Insurance companies may opt to pay for such tests anyway, as a precautionary measure. America’s Health Insurance Plans, however, is calling on more government support to cover the costs, which it says could be between $6 billion and $25 billion annually.

Train Your Workers in COVID-19 Prevention

coronavirus covid-19

As the COVID-19 virus spreads across the world and the number of cases growing in the U.S., there is a lot of hysteria and misinformation about how to protect yourself from this new virus strain.

More and more people are wearing surgical masks when they go outside, thinking it will protect them, and some people have stopped drinking Corona beer because the virus is a coronavirus. This has left plenty of people not sure what they can do to avoid catching it themselves. There are also obvious concerns about workplaces as the virus spreads some employees may be afraid to come to work.

You should consider talking to your staff about how to protect themselves and consider holding a meeting to go over the main points they should follow. To help, we’ve compiled best practices information from the Centers for Disease Control and the World Health Organization to provide you with unfiltered advice so you can protect yourself and your family:

What should I do to protect myself and others?

The most common way for this disease to spread is from a person touching a surface that has been infected through a sneeze or cough from a carrier. And then the person touches their eye, nose or mouth. That’s all it takes.

  • Be mindful of what you touch all day. If you press elevator or ATM buttons, use a knuckle instead of a fingertip, while on escalators or stairs try to avoid touching the handrail.
  • Avoid touching eyes, nose and mouth and if you have touched something in public, do not touch your face at any time until you have a chance to wash your hands or use hand sanitizer.
  • When washing, wet your hands with clean water, lather soap on every surface, scrub your hands together for at least 20 seconds, and rinse before drying. Just how long is 20 seconds? Humming the “Happy Birthday” song from beginning to end twice.
  • Clean “high-touch” surfaces (like doorknobs and counters) in your home every day with a solution or half rubbing alcohol and half water.
  • Clean your mobile phone daily. Most people are touching their phones hundreds of times a day, making it ripe for harboring the coronavirus.
  • Stay away from people you know you are sick and stay away from someone who is coughing or sneezing near you.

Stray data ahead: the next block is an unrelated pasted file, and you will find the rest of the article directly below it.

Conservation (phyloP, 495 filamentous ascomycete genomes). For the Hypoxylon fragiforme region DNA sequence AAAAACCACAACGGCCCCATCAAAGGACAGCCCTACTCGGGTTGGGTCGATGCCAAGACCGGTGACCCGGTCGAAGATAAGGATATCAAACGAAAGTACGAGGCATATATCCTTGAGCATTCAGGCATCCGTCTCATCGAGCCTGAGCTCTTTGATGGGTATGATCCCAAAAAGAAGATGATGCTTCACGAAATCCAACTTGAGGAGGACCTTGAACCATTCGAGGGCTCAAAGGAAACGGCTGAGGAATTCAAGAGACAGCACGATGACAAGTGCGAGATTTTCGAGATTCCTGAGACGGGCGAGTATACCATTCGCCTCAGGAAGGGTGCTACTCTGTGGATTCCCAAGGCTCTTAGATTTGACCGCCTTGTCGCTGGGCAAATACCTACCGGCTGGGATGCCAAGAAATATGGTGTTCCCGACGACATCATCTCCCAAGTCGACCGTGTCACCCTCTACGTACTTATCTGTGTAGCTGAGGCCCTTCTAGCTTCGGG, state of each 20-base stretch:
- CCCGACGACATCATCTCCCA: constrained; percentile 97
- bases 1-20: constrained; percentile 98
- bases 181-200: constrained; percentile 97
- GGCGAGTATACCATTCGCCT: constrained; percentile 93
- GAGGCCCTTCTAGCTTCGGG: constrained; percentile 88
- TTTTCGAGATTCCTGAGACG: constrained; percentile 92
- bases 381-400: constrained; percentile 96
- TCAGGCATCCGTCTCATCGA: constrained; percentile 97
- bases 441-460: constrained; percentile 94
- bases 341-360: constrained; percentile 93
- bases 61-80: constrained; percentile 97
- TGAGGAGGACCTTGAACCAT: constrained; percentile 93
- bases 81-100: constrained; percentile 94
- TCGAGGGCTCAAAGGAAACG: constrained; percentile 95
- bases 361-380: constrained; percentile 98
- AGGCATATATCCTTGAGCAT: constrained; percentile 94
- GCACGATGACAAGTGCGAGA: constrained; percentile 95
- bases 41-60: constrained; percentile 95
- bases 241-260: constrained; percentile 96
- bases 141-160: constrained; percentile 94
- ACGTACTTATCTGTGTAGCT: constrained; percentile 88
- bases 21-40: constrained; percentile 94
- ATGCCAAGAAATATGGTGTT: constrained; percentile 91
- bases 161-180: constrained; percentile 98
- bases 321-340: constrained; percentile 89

• Stay home when you are sick.
  • If you cough, cover your mouth and nose with a tissue, then throw the tissue in the trash. If none is available, sneeze into your arm or cover it with your hands. Wash your hands as soon as possible after a sneeze.
  • Clean and disinfect frequently touched objects and surfaces using a regular household cleaning spray or wipe. 

Should I wear a mask to protect myself?

Health experts recommend against using a mask. Most people have been using simple surgical masks which do nothing to protect the wearer from airborne viruses expelled through an infected person’s coughs and sneezes. These types of masks are more designed to keep the wearer from spreading whatever they have.

There is one type of mask that is more suitable for protection: The N95 mask, which is named so because it can filter out 95% of airborne particles, but even these are not foolproof and must often be fitted properly to provide the desired protection. The CDC does not recommend wearing an N95 mask if you have not been trained in how to wear it.

Stockpile stuff for your home

Experts suggest stocking at least a 30-day supply of any needed prescriptions, and you should consider doing the same for household items like food staples, laundry detergent, and diapers, if you have small children.

Remember, alcohol is a good disinfectant for coronaviruses so make sure to keep surfaces in your home clean.

What if you get sick?

The WHO recommends that if you feel sick, you should stay home. If you have a fever, cough and difficulty breathing, seek medical attention and call in advance to let them know your symptoms and that you are coming. Follow the directions of your local health authority.

New Rules Require Employers to Provide IIPP upon Request

work safety IIPP

New Cal/OSHA regulations will require employers to provide access to their injury and illness prevention programs upon request.

Under the new rule, which is expected to take effect in April, employers will be required to provide a copy of their IIPP within five days upon an employee’s or an employee’s representative’s (a lawyer’s) request. The employer can provide it in electronic or printed form.

That said, the new rule excludes requests for records of the steps the employer has taken to implement and maintain the IIPP. This was excluded at the behest of employers who raised concerns that allowing such requests would give attorneys a green light to file requests in hopes of discovering errors or “improprieties.”

Despite the current absence of a rule, many employers already provide employees access to the IIPP through the availability of printed and/or electronic copies.

“For employers that do not currently provide such access, they will need to ensure that employees can access a free copy of the IIPP directly or through a designated representative upon request,” Cal/OSHA’s board staff wrote in the “Final Statement of Reasons” for the rulemaking package. “As such, providing access need not be a complex procedure requiring costly development.”